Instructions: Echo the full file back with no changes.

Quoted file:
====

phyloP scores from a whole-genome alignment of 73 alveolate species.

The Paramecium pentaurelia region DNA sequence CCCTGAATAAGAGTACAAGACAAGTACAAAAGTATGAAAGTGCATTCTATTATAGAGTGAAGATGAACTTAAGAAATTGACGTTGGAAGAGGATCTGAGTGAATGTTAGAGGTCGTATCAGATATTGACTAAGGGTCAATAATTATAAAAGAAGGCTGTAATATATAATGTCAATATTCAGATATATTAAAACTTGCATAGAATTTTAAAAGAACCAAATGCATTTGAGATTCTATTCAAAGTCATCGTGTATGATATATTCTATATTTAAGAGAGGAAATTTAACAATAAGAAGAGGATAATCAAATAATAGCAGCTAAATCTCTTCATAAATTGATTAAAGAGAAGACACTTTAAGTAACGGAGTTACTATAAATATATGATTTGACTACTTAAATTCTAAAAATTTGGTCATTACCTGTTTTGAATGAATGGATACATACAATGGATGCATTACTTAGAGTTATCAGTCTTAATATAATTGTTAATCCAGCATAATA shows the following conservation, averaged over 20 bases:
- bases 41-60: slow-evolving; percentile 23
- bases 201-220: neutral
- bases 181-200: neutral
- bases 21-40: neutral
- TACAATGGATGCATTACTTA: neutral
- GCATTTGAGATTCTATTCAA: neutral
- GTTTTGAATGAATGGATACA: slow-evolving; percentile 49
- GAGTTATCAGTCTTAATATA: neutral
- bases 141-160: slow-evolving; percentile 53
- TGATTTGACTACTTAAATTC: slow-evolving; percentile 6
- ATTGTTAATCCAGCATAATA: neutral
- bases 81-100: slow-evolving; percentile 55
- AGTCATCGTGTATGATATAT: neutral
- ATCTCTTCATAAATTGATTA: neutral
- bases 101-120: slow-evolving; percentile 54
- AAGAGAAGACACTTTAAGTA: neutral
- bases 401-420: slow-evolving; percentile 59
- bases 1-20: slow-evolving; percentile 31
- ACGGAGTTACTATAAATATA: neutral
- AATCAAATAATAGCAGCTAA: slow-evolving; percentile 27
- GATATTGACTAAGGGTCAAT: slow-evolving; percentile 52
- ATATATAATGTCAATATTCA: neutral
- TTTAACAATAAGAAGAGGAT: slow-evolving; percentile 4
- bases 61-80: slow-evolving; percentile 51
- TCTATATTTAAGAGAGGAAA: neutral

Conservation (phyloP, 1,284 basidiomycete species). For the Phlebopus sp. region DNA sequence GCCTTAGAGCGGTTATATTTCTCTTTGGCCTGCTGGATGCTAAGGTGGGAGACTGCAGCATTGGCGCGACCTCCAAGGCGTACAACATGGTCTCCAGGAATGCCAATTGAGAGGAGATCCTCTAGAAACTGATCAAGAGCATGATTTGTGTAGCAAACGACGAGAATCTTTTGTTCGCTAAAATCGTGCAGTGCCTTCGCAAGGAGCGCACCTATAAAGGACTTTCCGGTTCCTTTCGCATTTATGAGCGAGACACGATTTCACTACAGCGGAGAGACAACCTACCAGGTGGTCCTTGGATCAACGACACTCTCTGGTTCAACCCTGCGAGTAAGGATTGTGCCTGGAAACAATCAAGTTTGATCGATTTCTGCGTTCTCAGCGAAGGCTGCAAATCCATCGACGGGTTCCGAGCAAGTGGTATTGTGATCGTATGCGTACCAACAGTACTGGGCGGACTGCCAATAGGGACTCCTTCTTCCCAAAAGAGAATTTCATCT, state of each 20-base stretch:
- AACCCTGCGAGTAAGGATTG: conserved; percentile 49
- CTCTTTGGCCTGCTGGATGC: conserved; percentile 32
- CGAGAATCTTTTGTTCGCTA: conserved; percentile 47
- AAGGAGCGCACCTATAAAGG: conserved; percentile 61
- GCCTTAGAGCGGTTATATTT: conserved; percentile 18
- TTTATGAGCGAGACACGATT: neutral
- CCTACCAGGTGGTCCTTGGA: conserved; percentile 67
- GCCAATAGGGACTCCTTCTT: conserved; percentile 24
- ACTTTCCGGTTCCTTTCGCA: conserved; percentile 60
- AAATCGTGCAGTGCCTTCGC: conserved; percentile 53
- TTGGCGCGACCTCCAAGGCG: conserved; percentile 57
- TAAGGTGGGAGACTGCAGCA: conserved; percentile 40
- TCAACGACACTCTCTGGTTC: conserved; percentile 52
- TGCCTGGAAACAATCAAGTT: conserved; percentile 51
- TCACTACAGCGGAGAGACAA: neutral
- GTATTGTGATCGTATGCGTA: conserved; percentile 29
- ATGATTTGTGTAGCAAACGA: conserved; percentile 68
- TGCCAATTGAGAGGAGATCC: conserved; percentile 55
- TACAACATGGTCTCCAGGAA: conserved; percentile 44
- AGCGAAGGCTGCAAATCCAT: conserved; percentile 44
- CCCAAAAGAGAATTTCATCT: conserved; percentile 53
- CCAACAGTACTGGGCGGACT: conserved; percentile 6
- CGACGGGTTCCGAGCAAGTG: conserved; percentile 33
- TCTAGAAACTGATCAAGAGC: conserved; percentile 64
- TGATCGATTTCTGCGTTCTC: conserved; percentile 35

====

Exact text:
phyloP scores from a whole-genome alignment of 73 alveolate species.

The Paramecium pentaurelia region DNA sequence CCCTGAATAAGAGTACAAGACAAGTACAAAAGTATGAAAGTGCATTCTATTATAGAGTGAAGATGAACTTAAGAAATTGACGTTGGAAGAGGATCTGAGTGAATGTTAGAGGTCGTATCAGATATTGACTAAGGGTCAATAATTATAAAAGAAGGCTGTAATATATAATGTCAATATTCAGATATATTAAAACTTGCATAGAATTTTAAAAGAACCAAATGCATTTGAGATTCTATTCAAAGTCATCGTGTATGATATATTCTATATTTAAGAGAGGAAATTTAACAATAAGAAGAGGATAATCAAATAATAGCAGCTAAATCTCTTCATAAATTGATTAAAGAGAAGACACTTTAAGTAACGGAGTTACTATAAATATATGATTTGACTACTTAAATTCTAAAAATTTGGTCATTACCTGTTTTGAATGAATGGATACATACAATGGATGCATTACTTAGAGTTATCAGTCTTAATATAATTGTTAATCCAGCATAATA shows the following conservation, averaged over 20 bases:
- bases 41-60: slow-evolving; percentile 23
- bases 201-220: neutral
- bases 181-200: neutral
- bases 21-40: neutral
- TACAATGGATGCATTACTTA: neutral
- GCATTTGAGATTCTATTCAA: neutral
- GTTTTGAATGAATGGATACA: slow-evolving; percentile 49
- GAGTTATCAGTCTTAATATA: neutral
- bases 141-160: slow-evolving; percentile 53
- TGATTTGACTACTTAAATTC: slow-evolving; percentile 6
- ATTGTTAATCCAGCATAATA: neutral
- bases 81-100: slow-evolving; percentile 55
- AGTCATCGTGTATGATATAT: neutral
- ATCTCTTCATAAATTGATTA: neutral
- bases 101-120: slow-evolving; percentile 54
- AAGAGAAGACACTTTAAGTA: neutral
- bases 401-420: slow-evolving; percentile 59
- bases 1-20: slow-evolving; percentile 31
- ACGGAGTTACTATAAATATA: neutral
- AATCAAATAATAGCAGCTAA: slow-evolving; percentile 27
- GATATTGACTAAGGGTCAAT: slow-evolving; percentile 52
- ATATATAATGTCAATATTCA: neutral
- TTTAACAATAAGAAGAGGAT: slow-evolving; percentile 4
- bases 61-80: slow-evolving; percentile 51
- TCTATATTTAAGAGAGGAAA: neutral

Conservation (phyloP, 1,284 basidiomycete species). For the Phlebopus sp. region DNA sequence GCCTTAGAGCGGTTATATTTCTCTTTGGCCTGCTGGATGCTAAGGTGGGAGACTGCAGCATTGGCGCGACCTCCAAGGCGTACAACATGGTCTCCAGGAATGCCAATTGAGAGGAGATCCTCTAGAAACTGATCAAGAGCATGATTTGTGTAGCAAACGACGAGAATCTTTTGTTCGCTAAAATCGTGCAGTGCCTTCGCAAGGAGCGCACCTATAAAGGACTTTCCGGTTCCTTTCGCATTTATGAGCGAGACACGATTTCACTACAGCGGAGAGACAACCTACCAGGTGGTCCTTGGATCAACGACACTCTCTGGTTCAACCCTGCGAGTAAGGATTGTGCCTGGAAACAATCAAGTTTGATCGATTTCTGCGTTCTCAGCGAAGGCTGCAAATCCATCGACGGGTTCCGAGCAAGTGGTATTGTGATCGTATGCGTACCAACAGTACTGGGCGGACTGCCAATAGGGACTCCTTCTTCCCAAAAGAGAATTTCATCT, state of each 20-base stretch:
- AACCCTGCGAGTAAGGATTG: conserved; percentile 49
- CTCTTTGGCCTGCTGGATGC: conserved; percentile 32
- CGAGAATCTTTTGTTCGCTA: conserved; percentile 47
- AAGGAGCGCACCTATAAAGG: conserved; percentile 61
- GCCTTAGAGCGGTTATATTT: conserved; percentile 18
- TTTATGAGCGAGACACGATT: neutral
- CCTACCAGGTGGTCCTTGGA: conserved; percentile 67
- GCCAATAGGGACTCCTTCTT: conserved; percentile 24
- ACTTTCCGGTTCCTTTCGCA: conserved; percentile 60
- AAATCGTGCAGTGCCTTCGC: conserved; percentile 53
- TTGGCGCGACCTCCAAGGCG: conserved; percentile 57
- TAAGGTGGGAGACTGCAGCA: conserved; percentile 40
- TCAACGACACTCTCTGGTTC: conserved; percentile 52
- TGCCTGGAAACAATCAAGTT: conserved; percentile 51
- TCACTACAGCGGAGAGACAA: neutral
- GTATTGTGATCGTATGCGTA: conserved; percentile 29
- ATGATTTGTGTAGCAAACGA: conserved; percentile 68
- TGCCAATTGAGAGGAGATCC: conserved; percentile 55
- TACAACATGGTCTCCAGGAA: conserved; percentile 44
- AGCGAAGGCTGCAAATCCAT: conserved; percentile 44
- CCCAAAAGAGAATTTCATCT: conserved; percentile 53
- CCAACAGTACTGGGCGGACT: conserved; percentile 6
- CGACGGGTTCCGAGCAAGTG: conserved; percentile 33
- TCTAGAAACTGATCAAGAGC: conserved; percentile 64
- TGATCGATTTCTGCGTTCTC: conserved; percentile 35